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Border crossings are down, but still higher than previous years

Border crossings are down, but still higher than previous years

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Border crossings are down, but still higher than previous years



According to a series of tweets posted Sunday by Department of Homeland Security Acting Secretary, Kevin McAleenan, The El Paso Sector has seen a 500% increase in border crossers compared to the fiscal year 2018.

This has forced the Department of Homeland Security to find creative solutions to alleviate the massive influx while “maintaining our security & high standards”

One of the projects is the new Tornillo soft-sided short-term holding facility for adults.

According to McAleenan, short-term holding facilities are designed to do the following:
1) ensure migrants are safe and have access to medical care, food, water, and hygiene products after taking their dangerous journey to the U.S. &
2) allow Customs and Border Patrol (CBP) to know who is coming into our country so we can keep out the most dangerous.

McAleenan also tweeted that conditions in CBP border stations have “improved substantially thanks to our international partnerships with Mexico & Central America, & the emergency supplemental funding received from Congress. The numbers in custody have dropped 75% since early June.”

According to a report from Conservative Review (CR):

According to the data, which was given to CR by a Border Patrol agent who must remain anonymous because he is not authorized to speak to the press, the Texas numbers averaged around 18,000-20,000 per week in May and early June. Then when the president began beefing up the “remain in Mexico” policy, the weekly numbers declined to about 13,000-14,000 during late June and throughout July. Then, just from the final week in July to the first week in August, after the president announced the “safe third country” asylum deal with Guatemala, the numbers dropped 27 percent to under 10,000 for the first time since early in the year.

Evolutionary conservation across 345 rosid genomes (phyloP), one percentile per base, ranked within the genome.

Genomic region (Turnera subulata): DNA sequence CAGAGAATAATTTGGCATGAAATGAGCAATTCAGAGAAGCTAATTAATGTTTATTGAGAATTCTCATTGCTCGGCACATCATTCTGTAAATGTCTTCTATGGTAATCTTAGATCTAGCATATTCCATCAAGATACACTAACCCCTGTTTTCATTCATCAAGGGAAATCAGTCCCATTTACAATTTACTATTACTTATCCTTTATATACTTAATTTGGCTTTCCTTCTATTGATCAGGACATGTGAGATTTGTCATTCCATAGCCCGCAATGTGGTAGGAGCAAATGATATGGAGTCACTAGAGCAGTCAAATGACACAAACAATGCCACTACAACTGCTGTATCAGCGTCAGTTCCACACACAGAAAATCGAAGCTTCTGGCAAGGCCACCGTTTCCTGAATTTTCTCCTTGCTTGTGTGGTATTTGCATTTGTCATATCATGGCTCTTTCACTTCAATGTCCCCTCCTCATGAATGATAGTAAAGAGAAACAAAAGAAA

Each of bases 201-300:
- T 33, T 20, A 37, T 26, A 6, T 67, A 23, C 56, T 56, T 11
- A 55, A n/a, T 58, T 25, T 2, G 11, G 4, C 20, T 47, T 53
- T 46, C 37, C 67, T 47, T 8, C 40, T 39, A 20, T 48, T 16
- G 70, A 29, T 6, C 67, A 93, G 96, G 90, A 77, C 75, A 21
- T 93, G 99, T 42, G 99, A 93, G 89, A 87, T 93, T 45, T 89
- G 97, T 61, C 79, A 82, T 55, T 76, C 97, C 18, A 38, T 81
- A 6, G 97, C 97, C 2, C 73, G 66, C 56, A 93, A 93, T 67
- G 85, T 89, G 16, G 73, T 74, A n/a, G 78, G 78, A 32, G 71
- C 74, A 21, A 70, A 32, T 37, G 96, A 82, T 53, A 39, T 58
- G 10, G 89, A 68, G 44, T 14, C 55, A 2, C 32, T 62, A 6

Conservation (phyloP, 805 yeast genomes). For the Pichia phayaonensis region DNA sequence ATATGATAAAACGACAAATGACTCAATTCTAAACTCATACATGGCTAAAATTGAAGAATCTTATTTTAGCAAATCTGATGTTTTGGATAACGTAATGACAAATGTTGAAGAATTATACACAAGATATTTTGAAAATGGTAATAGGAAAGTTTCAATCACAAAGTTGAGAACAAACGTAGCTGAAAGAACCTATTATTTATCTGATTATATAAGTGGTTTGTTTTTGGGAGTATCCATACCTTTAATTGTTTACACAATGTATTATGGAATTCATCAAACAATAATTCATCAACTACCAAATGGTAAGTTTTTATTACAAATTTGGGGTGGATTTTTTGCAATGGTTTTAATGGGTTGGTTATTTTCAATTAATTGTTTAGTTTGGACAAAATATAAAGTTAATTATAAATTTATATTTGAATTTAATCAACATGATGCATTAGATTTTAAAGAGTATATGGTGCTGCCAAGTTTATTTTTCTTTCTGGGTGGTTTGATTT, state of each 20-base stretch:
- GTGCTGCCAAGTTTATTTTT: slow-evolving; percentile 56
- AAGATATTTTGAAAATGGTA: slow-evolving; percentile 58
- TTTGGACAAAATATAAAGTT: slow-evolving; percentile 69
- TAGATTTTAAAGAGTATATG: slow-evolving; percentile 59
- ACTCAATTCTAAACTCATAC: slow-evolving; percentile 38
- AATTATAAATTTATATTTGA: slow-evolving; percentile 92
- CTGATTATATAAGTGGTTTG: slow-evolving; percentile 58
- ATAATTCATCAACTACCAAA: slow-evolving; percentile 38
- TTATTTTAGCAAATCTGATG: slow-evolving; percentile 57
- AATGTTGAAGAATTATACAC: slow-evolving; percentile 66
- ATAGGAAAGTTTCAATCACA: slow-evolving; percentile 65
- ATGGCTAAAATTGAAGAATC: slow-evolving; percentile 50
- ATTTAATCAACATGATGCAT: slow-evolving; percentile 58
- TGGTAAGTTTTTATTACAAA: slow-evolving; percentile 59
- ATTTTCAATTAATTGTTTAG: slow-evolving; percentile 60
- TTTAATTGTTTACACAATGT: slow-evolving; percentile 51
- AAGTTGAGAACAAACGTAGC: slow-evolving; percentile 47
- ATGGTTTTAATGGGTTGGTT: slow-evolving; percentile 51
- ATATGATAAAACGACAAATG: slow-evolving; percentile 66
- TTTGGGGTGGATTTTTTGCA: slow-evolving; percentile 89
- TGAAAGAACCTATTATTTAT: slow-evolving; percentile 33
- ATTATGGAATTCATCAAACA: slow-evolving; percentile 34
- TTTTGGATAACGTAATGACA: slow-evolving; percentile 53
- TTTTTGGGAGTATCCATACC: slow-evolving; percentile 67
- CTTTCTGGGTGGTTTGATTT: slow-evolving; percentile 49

Although these numbers are only from Texas, the Lone Star State has absorbed about 70 percent of the border flow, and the June numbers from CBP show that apprehensions in Arizona and California have declined even more dramatically. The Rio Grande Valley is still, by far, the worst area of the border, but those numbers are also declining.

Three factors – the “remain in Mexico” policy (expanded to RGV sector July 19), denying asylum to anyone who could have declared asylum in Mexico (announced July 15), and the agreement with Guatemala to serve as a safe third country (announced July 26) – have collectively sent the message to migrants that the days of de facto open borders might be over. Before those elements were in place, the decline resulting from Mexico’s enforcement actions was not that significant.

Texas Representative Chip Roy commented “But as in the past… once the people realize it’s more ‘hype’ than actual actions… Numbers always rise again.”

The only way numbers will stay down is if actual enforcement continues, otherwise, this downturn in the number of crossings will be only momentary and the number of known crossings will continue to skyrocket.

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Contributed by Sean Walton of The Daily Sheeple.

Sean Walton is a researcher and journalist for The Daily Sheeple. Send tips to sean.walton@thedailysheeple.com.

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Sean Walton is a researcher and journalist for The Daily Sheeple. Send tips to sean.walton@thedailysheeple.com.

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